Women With Lupus Can Have A Safe Pregnancy
Findings presented Nov. 7 at the American College of Rheumatology annual meeting in Chicago show that women with lupus can...
Findings presented Nov. 7 at the American College of Rheumatology annual meeting in Chicago show that women with lupus can have a healthy and safe pregnancy. Lupus is a chronic inflammatory disease that happens when your body's own immune system attacks your body tissues and organs. Inflammation caused by lupus can cause problems in your joints, skin, kidneys, blood cells, brain, heart and lungs, resulting in arthritis, fatigue and rashes. While lupus has been known to cause complications for pregnant women this new research, conducted at New York University School of Medicine shows that pregnancy is safe for most women who have lupus. The study included 333 women with lupus, following these women from their first trimester of pregnancy until three months after they gave birth. Very poor outcomes occurred in just 63 of the women, including 30 who delivered before 36 weeks or had newborns of small gestational size. 19 mothers experienced the death of their baby.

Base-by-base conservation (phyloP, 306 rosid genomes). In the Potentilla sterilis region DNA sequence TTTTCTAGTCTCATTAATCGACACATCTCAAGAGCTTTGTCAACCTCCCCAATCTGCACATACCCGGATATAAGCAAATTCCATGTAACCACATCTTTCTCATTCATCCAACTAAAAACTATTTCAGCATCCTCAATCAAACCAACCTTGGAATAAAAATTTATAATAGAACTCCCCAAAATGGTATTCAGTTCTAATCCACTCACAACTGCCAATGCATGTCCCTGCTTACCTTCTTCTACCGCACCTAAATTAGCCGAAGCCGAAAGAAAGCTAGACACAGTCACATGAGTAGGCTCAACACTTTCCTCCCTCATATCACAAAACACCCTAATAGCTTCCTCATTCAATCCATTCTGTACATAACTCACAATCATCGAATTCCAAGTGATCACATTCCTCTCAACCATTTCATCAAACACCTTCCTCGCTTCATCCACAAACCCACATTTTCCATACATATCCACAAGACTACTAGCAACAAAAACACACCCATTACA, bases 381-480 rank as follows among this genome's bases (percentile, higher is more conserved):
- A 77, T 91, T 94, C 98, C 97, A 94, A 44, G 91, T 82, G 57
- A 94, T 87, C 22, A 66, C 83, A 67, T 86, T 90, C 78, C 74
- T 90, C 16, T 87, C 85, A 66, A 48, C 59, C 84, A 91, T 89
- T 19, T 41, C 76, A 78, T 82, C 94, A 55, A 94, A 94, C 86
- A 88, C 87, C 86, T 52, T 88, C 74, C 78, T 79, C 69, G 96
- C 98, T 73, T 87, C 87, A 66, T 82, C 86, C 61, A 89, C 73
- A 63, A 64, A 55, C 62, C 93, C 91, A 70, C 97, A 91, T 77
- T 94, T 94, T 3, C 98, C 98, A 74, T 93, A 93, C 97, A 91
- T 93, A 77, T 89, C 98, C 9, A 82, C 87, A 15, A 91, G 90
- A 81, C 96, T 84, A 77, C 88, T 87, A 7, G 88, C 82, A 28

- 10% of the women with lupus developed preeclampsia, 10% experienced mild or moderate flares of lupus at 20 weeks and 8 percent experienced a flare at 32 weeks.
- Luckily, severe lupus flares-ups only occurred in around 3% of women.
- Overall, women with lupus who also experienced pregnancy complications were more likely to already have other health issues or risk factors. For example, high antibodies that increase the chances of developing a blood clot; increased lupus activity at 20 or 32 weeks; and general poor overall health.